Everything You Need to Know About Trump’s 24-Year-Old Inexperienced Drug Official

Taylor Weyeneth has been in the news as of late thanks to a few blatant errors that were found on his resume. Surprisingly, he was hired not because the White House missed the errors during the standard background check, but because the errors were overlooked. Read on to learn about the inexperienced 24-year-old’s time at the White House

1. Who is Taylor Weyeneth?

Taylor Weyeneth and trump

He quickly rose up the ranks at the White House. | Taylor Weyeneth via Linkedin

Weyeneth is a 24-year-old recent undergraduate of  St. Johns University in Long Island who quickly rose to a top position in the White House under the Office of National Drug Control Policy. If you reference his resume, you’ll find that he completed his Master’s degree from Fordham University, but if you call the University, they’ll tell you he never completed his coursework.

Next: He got hired to work at a law firm and never showed up. 

2. The law firm incident

Citizens for ethics tweet Taylor Weyeneth

He just didn’t show up to work. | Citizens for Ethics via Twitter

Weyeneth wrote that he had worked as a legal assistant at the New York firm O’Dwyer & Bernstien eight months longer than he actually had. Apparently, the law firm would have liked for him to have worked there longer, but he “just didn’t show.” 

“We were very disappointed in what happened,” O’Dwyer told The Washington Post. He went on to say that Weyeneth had been hired partially because both men were in the same fraternity, and that the firm, unfortunately, invested time and training into Weyeneth’s regrettably very short-lived time there.

Next: He lied about the reason he got hired.  

3. But that wasn’t the only discrepancy

Fordham University Library

He never actually finished his Master’s at Fordham. | Indefatigable2/Wikimedia Commons

So to review, Weyeneth lied about receiving his Master’s degree from Fordham University, and he lied about his time at O’Dwyer & Bernstien. He additionally lied about his time serving as the president of his fraternity (a big reason he got hired to work at O’Dwyer & Bernstien in the first place). But it’s his lie about working for his stepfather’s company as a high school student that should have been the biggest red flag.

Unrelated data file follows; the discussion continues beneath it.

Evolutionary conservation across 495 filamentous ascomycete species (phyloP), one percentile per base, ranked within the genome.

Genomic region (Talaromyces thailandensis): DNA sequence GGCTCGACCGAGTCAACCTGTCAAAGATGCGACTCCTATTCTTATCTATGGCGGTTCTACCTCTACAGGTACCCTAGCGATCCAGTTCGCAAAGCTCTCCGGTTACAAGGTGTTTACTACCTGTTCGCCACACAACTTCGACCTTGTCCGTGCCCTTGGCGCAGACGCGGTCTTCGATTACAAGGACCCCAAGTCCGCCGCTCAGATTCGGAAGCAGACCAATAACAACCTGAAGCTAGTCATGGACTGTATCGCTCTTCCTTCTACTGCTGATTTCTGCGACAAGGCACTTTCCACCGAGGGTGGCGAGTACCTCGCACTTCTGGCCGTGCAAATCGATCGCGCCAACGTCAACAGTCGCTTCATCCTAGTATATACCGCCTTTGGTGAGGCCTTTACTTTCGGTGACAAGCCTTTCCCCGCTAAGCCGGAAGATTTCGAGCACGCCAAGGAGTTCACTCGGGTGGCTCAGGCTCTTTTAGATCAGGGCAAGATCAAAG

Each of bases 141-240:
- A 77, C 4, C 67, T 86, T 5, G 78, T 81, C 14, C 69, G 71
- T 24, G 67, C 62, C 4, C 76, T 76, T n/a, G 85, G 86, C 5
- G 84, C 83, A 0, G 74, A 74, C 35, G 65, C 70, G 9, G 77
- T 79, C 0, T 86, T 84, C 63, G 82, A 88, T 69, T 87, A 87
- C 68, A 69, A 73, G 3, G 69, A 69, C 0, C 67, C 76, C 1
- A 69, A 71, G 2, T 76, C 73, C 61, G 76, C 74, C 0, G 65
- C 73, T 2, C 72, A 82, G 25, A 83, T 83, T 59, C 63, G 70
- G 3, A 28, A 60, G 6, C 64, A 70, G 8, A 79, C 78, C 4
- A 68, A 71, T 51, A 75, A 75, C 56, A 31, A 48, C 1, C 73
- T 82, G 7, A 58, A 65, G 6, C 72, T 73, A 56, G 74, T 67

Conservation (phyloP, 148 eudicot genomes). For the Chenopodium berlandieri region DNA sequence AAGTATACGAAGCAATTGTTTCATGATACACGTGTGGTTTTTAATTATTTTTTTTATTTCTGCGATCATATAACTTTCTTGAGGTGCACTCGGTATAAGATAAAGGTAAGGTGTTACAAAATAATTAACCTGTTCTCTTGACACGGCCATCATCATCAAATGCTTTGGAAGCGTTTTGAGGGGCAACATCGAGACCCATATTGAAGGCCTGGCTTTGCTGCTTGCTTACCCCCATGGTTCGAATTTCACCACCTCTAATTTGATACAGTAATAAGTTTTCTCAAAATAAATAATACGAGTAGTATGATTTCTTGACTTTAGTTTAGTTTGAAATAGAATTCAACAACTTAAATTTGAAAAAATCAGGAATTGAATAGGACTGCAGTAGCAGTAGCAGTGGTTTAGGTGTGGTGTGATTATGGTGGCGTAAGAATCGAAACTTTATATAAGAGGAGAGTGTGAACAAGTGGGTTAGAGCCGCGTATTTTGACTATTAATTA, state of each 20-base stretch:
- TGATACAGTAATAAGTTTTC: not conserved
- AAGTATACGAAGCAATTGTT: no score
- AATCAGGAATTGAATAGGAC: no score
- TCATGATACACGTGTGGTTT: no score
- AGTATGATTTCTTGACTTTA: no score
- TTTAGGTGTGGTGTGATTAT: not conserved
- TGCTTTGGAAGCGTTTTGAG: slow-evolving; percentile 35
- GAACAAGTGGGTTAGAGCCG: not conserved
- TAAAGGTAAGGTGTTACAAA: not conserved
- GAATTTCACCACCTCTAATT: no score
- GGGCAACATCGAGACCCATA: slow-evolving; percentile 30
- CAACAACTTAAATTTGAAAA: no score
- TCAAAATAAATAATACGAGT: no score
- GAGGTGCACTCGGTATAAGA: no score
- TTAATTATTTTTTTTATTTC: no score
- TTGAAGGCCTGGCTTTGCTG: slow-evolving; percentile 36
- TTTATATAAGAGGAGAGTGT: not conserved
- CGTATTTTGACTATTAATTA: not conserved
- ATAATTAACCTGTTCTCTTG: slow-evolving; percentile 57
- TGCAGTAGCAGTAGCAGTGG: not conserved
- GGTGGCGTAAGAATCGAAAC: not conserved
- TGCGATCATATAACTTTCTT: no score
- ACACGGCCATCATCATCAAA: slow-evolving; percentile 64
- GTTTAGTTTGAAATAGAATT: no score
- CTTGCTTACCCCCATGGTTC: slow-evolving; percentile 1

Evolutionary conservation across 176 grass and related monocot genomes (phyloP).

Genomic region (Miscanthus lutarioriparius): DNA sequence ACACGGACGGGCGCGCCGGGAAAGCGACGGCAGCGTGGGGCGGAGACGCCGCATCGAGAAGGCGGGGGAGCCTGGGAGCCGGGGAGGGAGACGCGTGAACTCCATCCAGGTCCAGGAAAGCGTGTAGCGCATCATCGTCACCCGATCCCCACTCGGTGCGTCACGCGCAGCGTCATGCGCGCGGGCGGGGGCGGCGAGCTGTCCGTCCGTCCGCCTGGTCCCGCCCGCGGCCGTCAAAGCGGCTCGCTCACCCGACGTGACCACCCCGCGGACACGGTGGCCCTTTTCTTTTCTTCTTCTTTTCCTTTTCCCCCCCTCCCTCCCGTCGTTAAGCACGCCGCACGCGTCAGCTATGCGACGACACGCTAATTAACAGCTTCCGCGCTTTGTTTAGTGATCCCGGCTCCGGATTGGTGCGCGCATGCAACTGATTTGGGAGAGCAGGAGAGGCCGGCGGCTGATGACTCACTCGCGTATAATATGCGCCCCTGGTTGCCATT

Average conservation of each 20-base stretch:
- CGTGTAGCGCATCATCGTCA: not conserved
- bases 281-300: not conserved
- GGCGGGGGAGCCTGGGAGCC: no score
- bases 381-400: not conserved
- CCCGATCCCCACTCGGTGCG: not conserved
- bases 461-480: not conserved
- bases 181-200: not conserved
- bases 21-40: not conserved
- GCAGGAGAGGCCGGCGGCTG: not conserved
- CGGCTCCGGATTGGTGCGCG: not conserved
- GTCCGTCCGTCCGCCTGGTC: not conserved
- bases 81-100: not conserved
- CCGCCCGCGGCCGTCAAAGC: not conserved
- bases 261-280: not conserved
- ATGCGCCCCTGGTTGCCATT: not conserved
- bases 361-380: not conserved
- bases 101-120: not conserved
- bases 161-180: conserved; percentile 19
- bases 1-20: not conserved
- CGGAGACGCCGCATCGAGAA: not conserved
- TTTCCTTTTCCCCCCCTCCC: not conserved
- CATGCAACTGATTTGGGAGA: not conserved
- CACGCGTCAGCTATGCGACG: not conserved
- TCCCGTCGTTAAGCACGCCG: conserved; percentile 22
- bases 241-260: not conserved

Next: He worked for his stepfather’s illegal company.  

4. Nature’s Chemistry

Donald Trump denies the allegations, of course.

The company was involved in illegal steroids. | Jim Watson/AFP/Getty Images

According to The Post, Weyeneth included on his resume the time he spent acting as “Director of Production” at his stepfather’s company, Nature’s Chemistry, during high school and college. Last year, Weyeneth’s stepfather pleaded guilty to a felony conspiracy charge that the company secretly processed illegal steroids. Weyeneth’s mother told The Post that he was unaware of the conspiracy, even while acting as the Director of Production.

Next: His work on Trump’s campaign could be why he got hired to work at the White House.  

5. He worked on Trump’s campaign

Republican nominee Donald Trump at a campaign rally on September 30, 2016 in Novi, Michigan.

He was a part of Trump’s campaign. | Spencer Platt/Getty Images

After Weyeneth graduated in 2016, he worked as a paid member of Trump’s presidential campaign (his only professional experience after college). During the transition, he volunteered by arranging housing for senior administration officials. During this time, he worked closes with Rick Dearborn, the current White House deputy chief of staff.

Next: His huge lack of experience 

6. He has no experience

anti-drug rally

Maybe not the best choice in the midst of an opioid crisis? | John Moore/Getty Images

He got hired to work at a law firm, though he didn’t do much work there, and he worked on Trump’s campaign, but he’s never worked in drug policy before. “Taylor Weyeneth has no experience with drug policy, government service, or law, unlike his predecessors in previous administrations,” says Business Insider. “The office’s lack of experienced senior staffers raises questions about the administration’s effort to combat the nation’s opioid crisis.”

Next: Thankfully, he didn’t last long.  

7. He’s stepping down

The announcement came after the story in the Post. | Washington Post via Twitter

In light of the controversy surrounding Weyeneth’s hiring, he will be stepping down as of February 2018. 

“Weyeneth stayed on through the brief government shutdown that began over the weekend and was one of three ONDCP employees designated as essential,” reported The Post. “The White House’s announcement Wednesday came after questions from The Post about that designation.”

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